Finding Peace in the Presence of Pain
Kathy Omsby, 21, a university student and record-setting distance runner, lies paralyzed in the hospital as family and friends react in stunned disbelief to her attempted suicide.
Kathy's whole life had been a series of successes. She had always been a straight-A student. In her final year of high school she graduated top of her class of 600 with an unprecedented 99 percent average, and was actually honored by the mayor of her town.
"You get a Kathy Ormsby once in a lifetime," said Ralph Robertson, her high school principal.
The year Kathy attempted to take her life, in the women's collegiate championship, she was favored to win after setting her collegiate record earlier in the year. After dropping out at the 6500 meter mark she jogged forlornly from the stadium, and according to police, kept on for two more blocks until she came to the city's main bridge and there threw herself over the side.
Sadly, multiple spinal fractures will prevent any possibility of Kathy ever walking again.
In Oxford, England, Olivia Channon, 22, daughter of a British cabinet minister and a child of privilege, had just finished her final exams at the end of her course at Oxford University when she joined other students and friends for a night of celebration. But Olivia mixed heroin with her drinking. At 2:30 a.m. she lay down to sleep. Five hours later she was found dead.
Second only to car accidents,
suicide is the most common killer
of young people in the West.
In a quiet suburban home in Sydney, there sits on the mantelpiece a shrine decorated with trophies for public speaking won by a very promising young man. But the seemingly very confident Jeff who won these awards is no longer around to enjoy them. He took his life and left behind a broken-hearted family.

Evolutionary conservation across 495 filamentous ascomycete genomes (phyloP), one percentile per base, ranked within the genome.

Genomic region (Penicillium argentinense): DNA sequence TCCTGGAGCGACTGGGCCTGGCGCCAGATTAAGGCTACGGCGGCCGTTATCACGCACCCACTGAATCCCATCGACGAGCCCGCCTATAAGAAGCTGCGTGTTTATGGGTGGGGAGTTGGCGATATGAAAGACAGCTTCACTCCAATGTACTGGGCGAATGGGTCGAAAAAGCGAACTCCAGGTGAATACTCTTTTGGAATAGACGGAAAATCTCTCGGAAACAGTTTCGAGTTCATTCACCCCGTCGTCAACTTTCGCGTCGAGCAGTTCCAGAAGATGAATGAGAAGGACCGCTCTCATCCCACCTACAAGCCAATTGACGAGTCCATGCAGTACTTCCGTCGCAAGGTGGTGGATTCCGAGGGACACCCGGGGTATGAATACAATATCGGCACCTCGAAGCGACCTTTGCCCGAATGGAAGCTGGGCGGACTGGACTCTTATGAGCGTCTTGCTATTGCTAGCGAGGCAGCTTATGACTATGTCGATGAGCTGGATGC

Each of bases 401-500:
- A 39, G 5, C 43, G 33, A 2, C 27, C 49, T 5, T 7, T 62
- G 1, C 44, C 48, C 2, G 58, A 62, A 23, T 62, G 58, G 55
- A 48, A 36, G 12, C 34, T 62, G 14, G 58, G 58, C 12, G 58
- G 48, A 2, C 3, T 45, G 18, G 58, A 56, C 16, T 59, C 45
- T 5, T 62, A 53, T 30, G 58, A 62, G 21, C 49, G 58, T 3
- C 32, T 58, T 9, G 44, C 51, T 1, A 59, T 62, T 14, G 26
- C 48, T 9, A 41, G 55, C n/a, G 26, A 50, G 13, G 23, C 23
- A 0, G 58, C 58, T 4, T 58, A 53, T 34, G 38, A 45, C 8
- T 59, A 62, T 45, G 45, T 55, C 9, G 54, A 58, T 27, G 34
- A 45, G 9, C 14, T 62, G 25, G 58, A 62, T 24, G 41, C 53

Second only to car accidents, many of which are caused by alcohol and drugs, suicide is the most common killer of young people in the West.
On the TV program, "Too Young to Die," one Australian young person said that she had tried to commit suicide several times. When asked why she did it, Meagan said, "At the time I was looking for something through drugs and couldn't find it—which was sort of ultimate peace."
People will do almost anything to find peace and will self-destruct if they can't. Thousands kill themselves every year and millions more waste away and die before their time because they can't find peace with each other.
Peace isn't found in technology. We have learned how to put man on the moon, but not how to live together in peace. Neither is it found in affluence. Olivia Channon of Oxford had everything that position and money could buy, but also turned to drugs.
All articles on this website are written by
Richard (Dick) Innes unless otherwise stated.